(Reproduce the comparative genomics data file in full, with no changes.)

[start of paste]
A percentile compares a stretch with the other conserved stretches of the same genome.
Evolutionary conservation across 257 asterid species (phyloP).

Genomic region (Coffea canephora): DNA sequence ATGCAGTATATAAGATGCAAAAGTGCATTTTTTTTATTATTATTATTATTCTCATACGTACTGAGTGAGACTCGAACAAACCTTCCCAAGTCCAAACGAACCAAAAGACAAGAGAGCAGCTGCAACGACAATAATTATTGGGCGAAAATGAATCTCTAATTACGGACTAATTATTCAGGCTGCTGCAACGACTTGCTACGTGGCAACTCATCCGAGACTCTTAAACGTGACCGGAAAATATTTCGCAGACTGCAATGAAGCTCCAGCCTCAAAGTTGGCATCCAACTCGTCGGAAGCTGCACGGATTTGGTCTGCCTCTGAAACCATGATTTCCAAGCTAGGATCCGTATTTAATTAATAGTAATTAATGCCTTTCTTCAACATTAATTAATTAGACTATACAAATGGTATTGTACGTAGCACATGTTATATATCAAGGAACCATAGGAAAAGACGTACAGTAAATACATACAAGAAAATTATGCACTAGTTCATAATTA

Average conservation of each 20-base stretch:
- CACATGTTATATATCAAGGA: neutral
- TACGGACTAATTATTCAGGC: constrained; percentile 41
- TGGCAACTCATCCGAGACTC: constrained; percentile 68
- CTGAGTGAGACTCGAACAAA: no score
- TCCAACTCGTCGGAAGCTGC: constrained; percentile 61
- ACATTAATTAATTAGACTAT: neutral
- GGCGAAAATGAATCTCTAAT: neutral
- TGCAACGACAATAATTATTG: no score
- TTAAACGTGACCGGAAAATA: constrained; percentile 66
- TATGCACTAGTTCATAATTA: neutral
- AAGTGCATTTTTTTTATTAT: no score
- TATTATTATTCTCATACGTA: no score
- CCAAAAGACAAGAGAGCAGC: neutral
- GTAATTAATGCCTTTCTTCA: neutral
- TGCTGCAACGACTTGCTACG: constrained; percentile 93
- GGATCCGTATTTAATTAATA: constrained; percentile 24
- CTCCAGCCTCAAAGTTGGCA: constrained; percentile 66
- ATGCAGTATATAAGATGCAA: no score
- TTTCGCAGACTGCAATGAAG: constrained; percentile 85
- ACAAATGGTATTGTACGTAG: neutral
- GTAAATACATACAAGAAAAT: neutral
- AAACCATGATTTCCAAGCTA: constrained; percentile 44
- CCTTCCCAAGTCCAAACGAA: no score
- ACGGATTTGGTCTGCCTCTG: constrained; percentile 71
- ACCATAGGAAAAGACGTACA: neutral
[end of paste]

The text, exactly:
A percentile compares a stretch with the other conserved stretches of the same genome.
Evolutionary conservation across 257 asterid species (phyloP).

Genomic region (Coffea canephora): DNA sequence ATGCAGTATATAAGATGCAAAAGTGCATTTTTTTTATTATTATTATTATTCTCATACGTACTGAGTGAGACTCGAACAAACCTTCCCAAGTCCAAACGAACCAAAAGACAAGAGAGCAGCTGCAACGACAATAATTATTGGGCGAAAATGAATCTCTAATTACGGACTAATTATTCAGGCTGCTGCAACGACTTGCTACGTGGCAACTCATCCGAGACTCTTAAACGTGACCGGAAAATATTTCGCAGACTGCAATGAAGCTCCAGCCTCAAAGTTGGCATCCAACTCGTCGGAAGCTGCACGGATTTGGTCTGCCTCTGAAACCATGATTTCCAAGCTAGGATCCGTATTTAATTAATAGTAATTAATGCCTTTCTTCAACATTAATTAATTAGACTATACAAATGGTATTGTACGTAGCACATGTTATATATCAAGGAACCATAGGAAAAGACGTACAGTAAATACATACAAGAAAATTATGCACTAGTTCATAATTA

Average conservation of each 20-base stretch:
- CACATGTTATATATCAAGGA: neutral
- TACGGACTAATTATTCAGGC: constrained; percentile 41
- TGGCAACTCATCCGAGACTC: constrained; percentile 68
- CTGAGTGAGACTCGAACAAA: no score
- TCCAACTCGTCGGAAGCTGC: constrained; percentile 61
- ACATTAATTAATTAGACTAT: neutral
- GGCGAAAATGAATCTCTAAT: neutral
- TGCAACGACAATAATTATTG: no score
- TTAAACGTGACCGGAAAATA: constrained; percentile 66
- TATGCACTAGTTCATAATTA: neutral
- AAGTGCATTTTTTTTATTAT: no score
- TATTATTATTCTCATACGTA: no score
- CCAAAAGACAAGAGAGCAGC: neutral
- GTAATTAATGCCTTTCTTCA: neutral
- TGCTGCAACGACTTGCTACG: constrained; percentile 93
- GGATCCGTATTTAATTAATA: constrained; percentile 24
- CTCCAGCCTCAAAGTTGGCA: constrained; percentile 66
- ATGCAGTATATAAGATGCAA: no score
- TTTCGCAGACTGCAATGAAG: constrained; percentile 85
- ACAAATGGTATTGTACGTAG: neutral
- GTAAATACATACAAGAAAAT: neutral
- AAACCATGATTTCCAAGCTA: constrained; percentile 44
- CCTTCCCAAGTCCAAACGAA: no score
- ACGGATTTGGTCTGCCTCTG: constrained; percentile 71
- ACCATAGGAAAAGACGTACA: neutral